Schengen has some inconvenient consequences

While Europe’s ongoing economic crisis has revealed fundamental construction errors of the economic and monetary union, the migrant crisis reveals similar faults with Europe’s borders-be-gone Schengen scheme. If the Schengen accords are to survive – and by all means they should – we have to come to terms with the consequences of near-abolishing all internal borders, even if they are hard to accept for politicians and voters. Until now, these consequences were either unknown or ignored, a laziness we can no longer afford. Schengen is an integral, visible and practical part of the peaceful European unification and has to be preserved for practical, political and economic reasons. The pursuit of ever-closer union entails costs, some of them political, such are Schengen’s costs. But as the personal and economic benefits of the accords greatly outweigh the costs, European politics and voters must accept a certain sovereignty loss. Although Schengen is over twenty years old, its completion was not pressing until last year’s onset of the migrant crisis – or it was not seen as pressing. However, it is pressing now.

The basic insight is that abolishing borders between states, pushes the relevant borders for things like customs, trade, migrants, tourists, etc. to the participating states’ borders with other, non-participating states, here the Schengen External Border. From this follows immediately, that the single Schengen-countries can no longer control their own borders perfectly — which is exactly Schengen’s purpose: free roaming of goods and people between the states. This loss of sovereignty is due to the mutualisation of borders, which is curiously but not surprisingly not accompanied by the mutualisation of border controls, visas, asylum processes, customs, etc. This is the incompleteness mentioned above. To preserve the Schengen area, we must work towards mutualising the relevant authorities. Given the migrant crisis, we should probably prioritise border and coast guards as well as asylum processing and deportation.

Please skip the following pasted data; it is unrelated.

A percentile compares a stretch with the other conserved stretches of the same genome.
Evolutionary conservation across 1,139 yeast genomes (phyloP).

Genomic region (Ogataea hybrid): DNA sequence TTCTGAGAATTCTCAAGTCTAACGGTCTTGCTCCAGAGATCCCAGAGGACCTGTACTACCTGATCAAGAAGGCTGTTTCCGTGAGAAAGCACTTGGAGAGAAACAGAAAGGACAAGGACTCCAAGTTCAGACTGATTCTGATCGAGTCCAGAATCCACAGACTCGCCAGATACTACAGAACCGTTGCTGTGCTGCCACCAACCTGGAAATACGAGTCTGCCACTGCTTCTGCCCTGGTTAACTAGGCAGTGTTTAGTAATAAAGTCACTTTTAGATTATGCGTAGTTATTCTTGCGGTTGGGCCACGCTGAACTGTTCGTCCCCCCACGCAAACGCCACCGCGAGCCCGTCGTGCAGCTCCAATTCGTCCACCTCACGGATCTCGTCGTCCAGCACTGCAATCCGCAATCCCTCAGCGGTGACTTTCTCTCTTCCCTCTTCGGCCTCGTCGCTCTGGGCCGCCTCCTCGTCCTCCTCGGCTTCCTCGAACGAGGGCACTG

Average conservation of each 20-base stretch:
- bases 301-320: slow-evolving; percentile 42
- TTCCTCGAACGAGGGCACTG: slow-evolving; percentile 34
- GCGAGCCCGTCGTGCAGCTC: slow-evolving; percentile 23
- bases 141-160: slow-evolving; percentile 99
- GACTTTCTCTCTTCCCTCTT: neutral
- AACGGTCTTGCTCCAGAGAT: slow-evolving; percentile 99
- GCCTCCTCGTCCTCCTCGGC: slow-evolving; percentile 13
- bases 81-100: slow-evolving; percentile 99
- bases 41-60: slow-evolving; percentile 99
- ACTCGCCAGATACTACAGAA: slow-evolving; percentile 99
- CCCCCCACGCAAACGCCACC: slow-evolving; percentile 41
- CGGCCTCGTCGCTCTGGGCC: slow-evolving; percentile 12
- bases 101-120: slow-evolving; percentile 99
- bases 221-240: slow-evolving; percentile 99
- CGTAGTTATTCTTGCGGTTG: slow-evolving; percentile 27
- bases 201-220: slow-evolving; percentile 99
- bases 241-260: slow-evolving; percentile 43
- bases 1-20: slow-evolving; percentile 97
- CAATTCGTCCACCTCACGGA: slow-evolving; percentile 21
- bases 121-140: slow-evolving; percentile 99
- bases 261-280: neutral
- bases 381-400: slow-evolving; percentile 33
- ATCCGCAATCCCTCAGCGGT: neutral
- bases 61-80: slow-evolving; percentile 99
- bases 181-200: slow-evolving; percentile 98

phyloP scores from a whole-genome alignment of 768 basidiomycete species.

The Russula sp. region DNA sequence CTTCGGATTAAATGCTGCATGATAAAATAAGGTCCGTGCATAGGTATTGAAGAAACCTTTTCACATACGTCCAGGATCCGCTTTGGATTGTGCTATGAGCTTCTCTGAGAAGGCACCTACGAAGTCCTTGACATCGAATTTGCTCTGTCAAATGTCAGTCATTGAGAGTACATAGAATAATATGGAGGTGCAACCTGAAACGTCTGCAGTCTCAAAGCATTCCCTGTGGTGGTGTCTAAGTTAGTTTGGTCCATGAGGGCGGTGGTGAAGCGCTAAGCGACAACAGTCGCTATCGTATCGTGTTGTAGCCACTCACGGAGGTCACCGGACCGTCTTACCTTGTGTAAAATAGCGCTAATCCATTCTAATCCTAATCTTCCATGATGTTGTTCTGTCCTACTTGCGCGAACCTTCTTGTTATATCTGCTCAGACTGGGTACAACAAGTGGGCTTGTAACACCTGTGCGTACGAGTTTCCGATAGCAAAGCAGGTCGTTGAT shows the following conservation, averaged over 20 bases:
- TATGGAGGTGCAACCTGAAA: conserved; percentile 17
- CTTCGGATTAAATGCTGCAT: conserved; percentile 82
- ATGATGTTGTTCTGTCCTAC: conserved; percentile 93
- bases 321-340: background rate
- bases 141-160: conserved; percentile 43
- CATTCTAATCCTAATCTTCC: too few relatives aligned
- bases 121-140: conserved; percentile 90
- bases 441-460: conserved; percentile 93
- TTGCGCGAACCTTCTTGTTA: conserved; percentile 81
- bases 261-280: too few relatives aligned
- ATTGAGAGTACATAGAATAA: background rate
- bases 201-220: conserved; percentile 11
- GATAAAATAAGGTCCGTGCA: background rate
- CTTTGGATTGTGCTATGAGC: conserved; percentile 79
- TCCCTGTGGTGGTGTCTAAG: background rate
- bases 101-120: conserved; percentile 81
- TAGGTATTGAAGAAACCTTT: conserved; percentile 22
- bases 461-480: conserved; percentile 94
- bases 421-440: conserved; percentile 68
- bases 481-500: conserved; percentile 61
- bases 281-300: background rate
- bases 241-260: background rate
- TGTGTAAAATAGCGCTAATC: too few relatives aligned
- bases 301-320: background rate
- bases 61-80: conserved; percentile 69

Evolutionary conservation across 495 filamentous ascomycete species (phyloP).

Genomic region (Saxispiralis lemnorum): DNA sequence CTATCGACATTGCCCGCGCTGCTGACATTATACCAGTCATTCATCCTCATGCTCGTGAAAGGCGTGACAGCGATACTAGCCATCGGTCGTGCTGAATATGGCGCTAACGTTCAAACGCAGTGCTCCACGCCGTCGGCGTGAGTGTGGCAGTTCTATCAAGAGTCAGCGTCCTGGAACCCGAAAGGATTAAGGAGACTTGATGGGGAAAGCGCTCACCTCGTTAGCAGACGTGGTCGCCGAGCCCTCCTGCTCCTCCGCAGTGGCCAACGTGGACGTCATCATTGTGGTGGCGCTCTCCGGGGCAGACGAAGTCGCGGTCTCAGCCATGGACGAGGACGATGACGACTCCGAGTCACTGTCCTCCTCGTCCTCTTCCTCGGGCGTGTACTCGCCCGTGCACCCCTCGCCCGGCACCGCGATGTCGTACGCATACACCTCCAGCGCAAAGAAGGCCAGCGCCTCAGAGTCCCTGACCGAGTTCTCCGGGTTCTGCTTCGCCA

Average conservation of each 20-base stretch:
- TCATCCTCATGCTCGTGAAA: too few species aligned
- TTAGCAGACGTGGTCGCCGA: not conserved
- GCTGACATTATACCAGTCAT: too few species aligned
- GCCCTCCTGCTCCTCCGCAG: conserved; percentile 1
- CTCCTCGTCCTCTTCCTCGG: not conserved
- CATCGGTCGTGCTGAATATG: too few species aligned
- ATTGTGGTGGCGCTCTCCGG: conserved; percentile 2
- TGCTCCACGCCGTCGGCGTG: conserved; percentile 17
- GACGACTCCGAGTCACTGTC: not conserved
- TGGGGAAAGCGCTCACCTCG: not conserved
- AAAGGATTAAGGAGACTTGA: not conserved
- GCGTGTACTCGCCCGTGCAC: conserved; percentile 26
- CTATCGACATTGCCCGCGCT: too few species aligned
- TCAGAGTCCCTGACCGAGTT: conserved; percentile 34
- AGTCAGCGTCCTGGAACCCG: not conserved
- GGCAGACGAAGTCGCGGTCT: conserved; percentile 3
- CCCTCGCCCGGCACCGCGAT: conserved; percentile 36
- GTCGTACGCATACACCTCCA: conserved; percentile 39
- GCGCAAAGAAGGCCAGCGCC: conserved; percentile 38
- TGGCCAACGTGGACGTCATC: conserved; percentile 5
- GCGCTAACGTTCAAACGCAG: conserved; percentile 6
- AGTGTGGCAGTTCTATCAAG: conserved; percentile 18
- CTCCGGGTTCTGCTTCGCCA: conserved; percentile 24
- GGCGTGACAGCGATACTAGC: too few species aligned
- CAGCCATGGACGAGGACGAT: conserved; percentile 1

There are a few curious effects from mutualising border policies. First, “Schengen”-European ports and airports with incoming and outgoing connections to non-Schengen countries are to be protected by European border police forces. The same is true for coast guards and regular border police. That is, Schengen countries must accept that supranational “Schengen”-Europenan police, have executive powers on their soil. These forces then answer to a common police office, but not the interior ministries of the respective countries. A second effect regards the distribution of asylum seekers. All Schengen-countries must accept a certain share of migrants, something like German Länder’s “Königsteiner Schlüssel”. To be blunt, all Schengen countries must accept not only the boons of abolishing borders but also the burdens.

Published by


I write about economics and politics. I take Ordnungspolitik seriously. While not blogging, I study monetary unions for my doctorate.